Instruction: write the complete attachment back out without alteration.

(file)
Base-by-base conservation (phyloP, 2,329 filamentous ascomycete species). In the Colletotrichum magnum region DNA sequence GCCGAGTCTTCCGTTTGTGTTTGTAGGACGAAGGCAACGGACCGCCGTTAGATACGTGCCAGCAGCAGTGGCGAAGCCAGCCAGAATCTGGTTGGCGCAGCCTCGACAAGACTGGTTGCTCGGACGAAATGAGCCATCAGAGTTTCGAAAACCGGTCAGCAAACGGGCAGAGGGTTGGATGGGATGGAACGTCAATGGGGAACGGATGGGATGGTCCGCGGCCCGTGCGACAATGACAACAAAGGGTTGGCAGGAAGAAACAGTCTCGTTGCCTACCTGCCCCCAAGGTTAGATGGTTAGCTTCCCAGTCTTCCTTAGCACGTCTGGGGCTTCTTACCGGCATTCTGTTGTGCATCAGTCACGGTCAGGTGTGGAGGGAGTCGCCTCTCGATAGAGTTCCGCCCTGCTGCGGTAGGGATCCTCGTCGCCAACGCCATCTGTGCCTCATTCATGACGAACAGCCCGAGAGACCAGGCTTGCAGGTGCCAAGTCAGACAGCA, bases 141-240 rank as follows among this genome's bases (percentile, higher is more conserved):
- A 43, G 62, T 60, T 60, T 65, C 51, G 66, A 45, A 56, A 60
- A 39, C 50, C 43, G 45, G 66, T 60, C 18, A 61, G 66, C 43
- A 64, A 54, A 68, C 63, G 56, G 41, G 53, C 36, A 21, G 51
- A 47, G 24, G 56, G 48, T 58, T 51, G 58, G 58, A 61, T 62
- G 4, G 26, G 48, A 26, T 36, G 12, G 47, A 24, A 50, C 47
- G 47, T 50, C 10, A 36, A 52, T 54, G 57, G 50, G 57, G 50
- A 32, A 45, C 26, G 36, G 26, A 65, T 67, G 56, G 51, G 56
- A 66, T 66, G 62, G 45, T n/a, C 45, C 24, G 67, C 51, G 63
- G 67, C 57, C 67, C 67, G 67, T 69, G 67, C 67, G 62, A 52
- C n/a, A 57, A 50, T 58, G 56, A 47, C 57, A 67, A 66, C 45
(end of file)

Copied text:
Base-by-base conservation (phyloP, 2,329 filamentous ascomycete species). In the Colletotrichum magnum region DNA sequence GCCGAGTCTTCCGTTTGTGTTTGTAGGACGAAGGCAACGGACCGCCGTTAGATACGTGCCAGCAGCAGTGGCGAAGCCAGCCAGAATCTGGTTGGCGCAGCCTCGACAAGACTGGTTGCTCGGACGAAATGAGCCATCAGAGTTTCGAAAACCGGTCAGCAAACGGGCAGAGGGTTGGATGGGATGGAACGTCAATGGGGAACGGATGGGATGGTCCGCGGCCCGTGCGACAATGACAACAAAGGGTTGGCAGGAAGAAACAGTCTCGTTGCCTACCTGCCCCCAAGGTTAGATGGTTAGCTTCCCAGTCTTCCTTAGCACGTCTGGGGCTTCTTACCGGCATTCTGTTGTGCATCAGTCACGGTCAGGTGTGGAGGGAGTCGCCTCTCGATAGAGTTCCGCCCTGCTGCGGTAGGGATCCTCGTCGCCAACGCCATCTGTGCCTCATTCATGACGAACAGCCCGAGAGACCAGGCTTGCAGGTGCCAAGTCAGACAGCA, bases 141-240 rank as follows among this genome's bases (percentile, higher is more conserved):
- A 43, G 62, T 60, T 60, T 65, C 51, G 66, A 45, A 56, A 60
- A 39, C 50, C 43, G 45, G 66, T 60, C 18, A 61, G 66, C 43
- A 64, A 54, A 68, C 63, G 56, G 41, G 53, C 36, A 21, G 51
- A 47, G 24, G 56, G 48, T 58, T 51, G 58, G 58, A 61, T 62
- G 4, G 26, G 48, A 26, T 36, G 12, G 47, A 24, A 50, C 47
- G 47, T 50, C 10, A 36, A 52, T 54, G 57, G 50, G 57, G 50
- A 32, A 45, C 26, G 36, G 26, A 65, T 67, G 56, G 51, G 56
- A 66, T 66, G 62, G 45, T n/a, C 45, C 24, G 67, C 51, G 63
- G 67, C 57, C 67, C 67, G 67, T 69, G 67, C 67, G 62, A 52
- C n/a, A 57, A 50, T 58, G 56, A 47, C 57, A 67, A 66, C 45